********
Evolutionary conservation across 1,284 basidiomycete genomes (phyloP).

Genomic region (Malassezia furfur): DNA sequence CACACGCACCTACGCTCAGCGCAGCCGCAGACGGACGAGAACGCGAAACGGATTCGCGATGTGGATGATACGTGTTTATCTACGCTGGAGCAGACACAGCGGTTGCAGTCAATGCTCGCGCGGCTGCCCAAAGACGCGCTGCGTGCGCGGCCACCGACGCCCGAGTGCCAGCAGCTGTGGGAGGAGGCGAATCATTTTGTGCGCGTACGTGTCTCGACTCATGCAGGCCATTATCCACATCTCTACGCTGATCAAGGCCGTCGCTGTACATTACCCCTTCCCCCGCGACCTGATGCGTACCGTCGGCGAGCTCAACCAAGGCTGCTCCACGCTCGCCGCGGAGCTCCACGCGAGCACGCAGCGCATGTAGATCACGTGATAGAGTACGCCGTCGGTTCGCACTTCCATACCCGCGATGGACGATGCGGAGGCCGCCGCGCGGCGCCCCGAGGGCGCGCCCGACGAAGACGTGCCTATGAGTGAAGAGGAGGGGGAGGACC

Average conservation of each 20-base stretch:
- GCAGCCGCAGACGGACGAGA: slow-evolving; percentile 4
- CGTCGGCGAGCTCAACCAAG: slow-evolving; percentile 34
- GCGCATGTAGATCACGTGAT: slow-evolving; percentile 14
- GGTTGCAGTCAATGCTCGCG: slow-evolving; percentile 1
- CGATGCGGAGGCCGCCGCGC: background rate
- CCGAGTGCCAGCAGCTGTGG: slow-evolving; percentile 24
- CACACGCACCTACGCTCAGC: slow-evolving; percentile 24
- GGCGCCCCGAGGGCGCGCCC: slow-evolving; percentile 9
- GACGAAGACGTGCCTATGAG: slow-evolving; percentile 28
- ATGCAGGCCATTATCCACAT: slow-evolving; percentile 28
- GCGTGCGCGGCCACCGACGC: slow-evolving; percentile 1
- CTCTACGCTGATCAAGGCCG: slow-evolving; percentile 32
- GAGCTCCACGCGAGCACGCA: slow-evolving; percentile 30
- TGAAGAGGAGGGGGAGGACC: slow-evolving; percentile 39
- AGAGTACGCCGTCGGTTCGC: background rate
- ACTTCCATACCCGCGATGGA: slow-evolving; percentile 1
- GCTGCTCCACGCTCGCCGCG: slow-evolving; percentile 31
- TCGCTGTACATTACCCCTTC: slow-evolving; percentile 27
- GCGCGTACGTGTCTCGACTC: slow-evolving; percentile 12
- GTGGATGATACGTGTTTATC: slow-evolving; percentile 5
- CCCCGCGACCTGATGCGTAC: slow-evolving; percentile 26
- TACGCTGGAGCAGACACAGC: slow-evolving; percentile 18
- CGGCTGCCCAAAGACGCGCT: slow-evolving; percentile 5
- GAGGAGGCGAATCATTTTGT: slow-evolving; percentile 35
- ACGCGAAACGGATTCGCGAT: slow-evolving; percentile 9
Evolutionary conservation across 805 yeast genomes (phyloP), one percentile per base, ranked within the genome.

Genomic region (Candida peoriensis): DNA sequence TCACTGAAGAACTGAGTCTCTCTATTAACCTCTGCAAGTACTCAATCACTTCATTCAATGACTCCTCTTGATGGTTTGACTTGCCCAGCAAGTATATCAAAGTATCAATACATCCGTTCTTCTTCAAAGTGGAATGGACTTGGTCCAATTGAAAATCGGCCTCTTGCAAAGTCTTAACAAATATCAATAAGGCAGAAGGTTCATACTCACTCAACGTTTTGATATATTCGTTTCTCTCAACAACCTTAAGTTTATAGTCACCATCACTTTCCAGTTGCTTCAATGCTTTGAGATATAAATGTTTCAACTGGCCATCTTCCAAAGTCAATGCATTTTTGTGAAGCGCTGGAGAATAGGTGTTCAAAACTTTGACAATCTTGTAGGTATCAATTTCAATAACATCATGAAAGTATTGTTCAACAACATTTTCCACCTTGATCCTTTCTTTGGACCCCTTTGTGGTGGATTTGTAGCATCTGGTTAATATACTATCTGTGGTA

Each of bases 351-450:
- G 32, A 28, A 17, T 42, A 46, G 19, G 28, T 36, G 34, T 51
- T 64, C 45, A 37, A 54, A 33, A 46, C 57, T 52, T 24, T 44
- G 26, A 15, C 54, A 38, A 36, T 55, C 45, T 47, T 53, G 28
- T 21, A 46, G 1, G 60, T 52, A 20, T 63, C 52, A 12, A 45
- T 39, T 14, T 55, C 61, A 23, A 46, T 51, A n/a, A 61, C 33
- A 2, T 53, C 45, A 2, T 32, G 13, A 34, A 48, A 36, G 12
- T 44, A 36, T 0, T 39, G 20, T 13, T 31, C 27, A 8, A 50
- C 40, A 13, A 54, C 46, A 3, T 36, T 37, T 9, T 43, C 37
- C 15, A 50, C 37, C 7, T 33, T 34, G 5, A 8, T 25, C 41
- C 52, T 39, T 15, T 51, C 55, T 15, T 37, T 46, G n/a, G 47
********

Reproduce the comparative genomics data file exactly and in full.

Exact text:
Evolutionary conservation across 1,284 basidiomycete genomes (phyloP).

Genomic region (Malassezia furfur): DNA sequence CACACGCACCTACGCTCAGCGCAGCCGCAGACGGACGAGAACGCGAAACGGATTCGCGATGTGGATGATACGTGTTTATCTACGCTGGAGCAGACACAGCGGTTGCAGTCAATGCTCGCGCGGCTGCCCAAAGACGCGCTGCGTGCGCGGCCACCGACGCCCGAGTGCCAGCAGCTGTGGGAGGAGGCGAATCATTTTGTGCGCGTACGTGTCTCGACTCATGCAGGCCATTATCCACATCTCTACGCTGATCAAGGCCGTCGCTGTACATTACCCCTTCCCCCGCGACCTGATGCGTACCGTCGGCGAGCTCAACCAAGGCTGCTCCACGCTCGCCGCGGAGCTCCACGCGAGCACGCAGCGCATGTAGATCACGTGATAGAGTACGCCGTCGGTTCGCACTTCCATACCCGCGATGGACGATGCGGAGGCCGCCGCGCGGCGCCCCGAGGGCGCGCCCGACGAAGACGTGCCTATGAGTGAAGAGGAGGGGGAGGACC

Average conservation of each 20-base stretch:
- GCAGCCGCAGACGGACGAGA: slow-evolving; percentile 4
- CGTCGGCGAGCTCAACCAAG: slow-evolving; percentile 34
- GCGCATGTAGATCACGTGAT: slow-evolving; percentile 14
- GGTTGCAGTCAATGCTCGCG: slow-evolving; percentile 1
- CGATGCGGAGGCCGCCGCGC: background rate
- CCGAGTGCCAGCAGCTGTGG: slow-evolving; percentile 24
- CACACGCACCTACGCTCAGC: slow-evolving; percentile 24
- GGCGCCCCGAGGGCGCGCCC: slow-evolving; percentile 9
- GACGAAGACGTGCCTATGAG: slow-evolving; percentile 28
- ATGCAGGCCATTATCCACAT: slow-evolving; percentile 28
- GCGTGCGCGGCCACCGACGC: slow-evolving; percentile 1
- CTCTACGCTGATCAAGGCCG: slow-evolving; percentile 32
- GAGCTCCACGCGAGCACGCA: slow-evolving; percentile 30
- TGAAGAGGAGGGGGAGGACC: slow-evolving; percentile 39
- AGAGTACGCCGTCGGTTCGC: background rate
- ACTTCCATACCCGCGATGGA: slow-evolving; percentile 1
- GCTGCTCCACGCTCGCCGCG: slow-evolving; percentile 31
- TCGCTGTACATTACCCCTTC: slow-evolving; percentile 27
- GCGCGTACGTGTCTCGACTC: slow-evolving; percentile 12
- GTGGATGATACGTGTTTATC: slow-evolving; percentile 5
- CCCCGCGACCTGATGCGTAC: slow-evolving; percentile 26
- TACGCTGGAGCAGACACAGC: slow-evolving; percentile 18
- CGGCTGCCCAAAGACGCGCT: slow-evolving; percentile 5
- GAGGAGGCGAATCATTTTGT: slow-evolving; percentile 35
- ACGCGAAACGGATTCGCGAT: slow-evolving; percentile 9
Evolutionary conservation across 805 yeast genomes (phyloP), one percentile per base, ranked within the genome.

Genomic region (Candida peoriensis): DNA sequence TCACTGAAGAACTGAGTCTCTCTATTAACCTCTGCAAGTACTCAATCACTTCATTCAATGACTCCTCTTGATGGTTTGACTTGCCCAGCAAGTATATCAAAGTATCAATACATCCGTTCTTCTTCAAAGTGGAATGGACTTGGTCCAATTGAAAATCGGCCTCTTGCAAAGTCTTAACAAATATCAATAAGGCAGAAGGTTCATACTCACTCAACGTTTTGATATATTCGTTTCTCTCAACAACCTTAAGTTTATAGTCACCATCACTTTCCAGTTGCTTCAATGCTTTGAGATATAAATGTTTCAACTGGCCATCTTCCAAAGTCAATGCATTTTTGTGAAGCGCTGGAGAATAGGTGTTCAAAACTTTGACAATCTTGTAGGTATCAATTTCAATAACATCATGAAAGTATTGTTCAACAACATTTTCCACCTTGATCCTTTCTTTGGACCCCTTTGTGGTGGATTTGTAGCATCTGGTTAATATACTATCTGTGGTA

Each of bases 351-450:
- G 32, A 28, A 17, T 42, A 46, G 19, G 28, T 36, G 34, T 51
- T 64, C 45, A 37, A 54, A 33, A 46, C 57, T 52, T 24, T 44
- G 26, A 15, C 54, A 38, A 36, T 55, C 45, T 47, T 53, G 28
- T 21, A 46, G 1, G 60, T 52, A 20, T 63, C 52, A 12, A 45
- T 39, T 14, T 55, C 61, A 23, A 46, T 51, A n/a, A 61, C 33
- A 2, T 53, C 45, A 2, T 32, G 13, A 34, A 48, A 36, G 12
- T 44, A 36, T 0, T 39, G 20, T 13, T 31, C 27, A 8, A 50
- C 40, A 13, A 54, C 46, A 3, T 36, T 37, T 9, T 43, C 37
- C 15, A 50, C 37, C 7, T 33, T 34, G 5, A 8, T 25, C 41
- C 52, T 39, T 15, T 51, C 55, T 15, T 37, T 46, G n/a, G 47